Polymeric nanoparticles for oral delivery of biopharmaceuticals: an overview

  • Shanmugarathinam Alagarsamy Department of Pharmaceutical Technology, UCE-BIT Campus, Anna University, Tiruchirappalli -620024, Tamil Nadu, India
  • Subhasini Kandasamy Department of Pharmaceutical Technology, UCE-BIT Campus, Anna University, Tiruchirappalli -620024, Tamil Nadu, India
  • Ruckmani Kandasamy Department of Pharmaceutical Technology, UCE-BIT Campus, Anna University, Tiruchirappalli -620024, Tamil Nadu, India
  • Nandhamurugan Ramachandran Department of Pharmaceutical Technology, UCE-BIT Campus, Anna University, Tiruchirappalli -620024, Tamil Nadu, India
  • Gopikrishnan Muthurasu Department of Pharmaceutical Technology, UCE-BIT Campus, Anna University, Tiruchirappalli -620024, Tamil Nadu, India
  • Mukesh Kumar Venkatesan Department of Pharmaceutical Technology, UCE-BIT Campus, Anna University, Tiruchirappalli -620024, Tamil Nadu, India


Biopharmaceuticals, cutting-edge medications sourced from living organisms, embody the zenith of therapeutic progress driven by biotechnological breakthroughs. While oral drug delivery is convenient, it proves challenging for biopharmaceuticals due to the complex barriers in the gastrointestinal tract. Their delicate structure and susceptibility to degradation in the gut pose formidable obstacles. This scientific conundrum necessitates innovative solutions to ensure their effectiveness. Pseudomonas aeruginosa's Exotoxin A demonstrates the difficulty in traversing the intestinal epithelium, necessitating innovative strategies. Researchers utilize mucoadhesive, biodegradable polymers like alginate and chitosan to create nanoparticles. These nanoparticles form a protective gel in the stomach's acidic environment, enhancing drug stability and absorption. Chitosan and alginate collaborate in nanoparticle formulations, improving mucosal adhesion and prolonging drug retention. Introducing non-toxic Exotoxin A enhances trans-epithelial transport, validated by in vitro studies on Caco-2 cell monolayers and accumulation in the rat small intestine's lamina propria. Utilizing green fluorescent protein as a model within alginate-chitosan nanoparticles showcases their potential for oral drug delivery. Bacterial toxins play a crucial role in enhancing trans-epithelial transport, endorsing these nanoparticles. This fusion of biotechnology and polymer science offers a promising solution for biopharmaceutical oral delivery challenges, highlighting alginate-chitosan nanoparticles as versatile carriers for transformative drug delivery advancements.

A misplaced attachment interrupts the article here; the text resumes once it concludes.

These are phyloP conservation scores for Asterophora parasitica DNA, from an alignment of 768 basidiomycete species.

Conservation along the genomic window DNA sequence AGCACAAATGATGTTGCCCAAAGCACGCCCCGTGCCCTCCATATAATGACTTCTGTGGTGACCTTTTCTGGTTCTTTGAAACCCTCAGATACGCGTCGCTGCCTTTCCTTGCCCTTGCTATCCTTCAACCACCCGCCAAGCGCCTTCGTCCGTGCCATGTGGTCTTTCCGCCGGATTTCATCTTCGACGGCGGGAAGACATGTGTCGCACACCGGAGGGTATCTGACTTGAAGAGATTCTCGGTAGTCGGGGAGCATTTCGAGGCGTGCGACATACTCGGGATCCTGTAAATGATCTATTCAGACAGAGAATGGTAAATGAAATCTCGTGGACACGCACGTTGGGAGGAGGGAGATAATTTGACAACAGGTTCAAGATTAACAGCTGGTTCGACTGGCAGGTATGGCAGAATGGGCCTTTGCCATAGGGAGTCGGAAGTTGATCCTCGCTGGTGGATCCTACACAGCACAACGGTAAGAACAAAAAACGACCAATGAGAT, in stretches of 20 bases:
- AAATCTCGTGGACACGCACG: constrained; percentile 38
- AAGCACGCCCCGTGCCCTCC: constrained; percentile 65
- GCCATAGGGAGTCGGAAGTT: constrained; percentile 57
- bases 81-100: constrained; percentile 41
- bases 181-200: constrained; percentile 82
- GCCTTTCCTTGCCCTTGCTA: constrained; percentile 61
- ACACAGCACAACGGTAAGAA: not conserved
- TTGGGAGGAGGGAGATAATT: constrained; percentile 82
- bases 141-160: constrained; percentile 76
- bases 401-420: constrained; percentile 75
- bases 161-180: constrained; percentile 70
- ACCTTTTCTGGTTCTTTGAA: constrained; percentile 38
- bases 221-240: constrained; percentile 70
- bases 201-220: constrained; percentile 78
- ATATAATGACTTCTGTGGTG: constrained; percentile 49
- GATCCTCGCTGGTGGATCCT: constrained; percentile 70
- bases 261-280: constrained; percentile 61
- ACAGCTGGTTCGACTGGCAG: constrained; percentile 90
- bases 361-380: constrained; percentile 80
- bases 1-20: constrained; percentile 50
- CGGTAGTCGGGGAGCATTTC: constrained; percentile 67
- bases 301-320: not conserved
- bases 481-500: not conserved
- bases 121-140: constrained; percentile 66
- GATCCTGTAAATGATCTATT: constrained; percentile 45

Keywords: Polymeric nanoparticle, Oral delivery, Biopharmaceutical, GI tract


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How to Cite
Alagarsamy, S., Kandasamy, S., Kandasamy, R., Ramachandran, N., Muthurasu, G., & Venkatesan, M. K. (2024). Polymeric nanoparticles for oral delivery of biopharmaceuticals: an overview. Journal of Innovations in Applied Pharmaceutical Science (JIAPS), 9(1), 1-8. https://doi.org/10.37022/jiaps.v9i1.565
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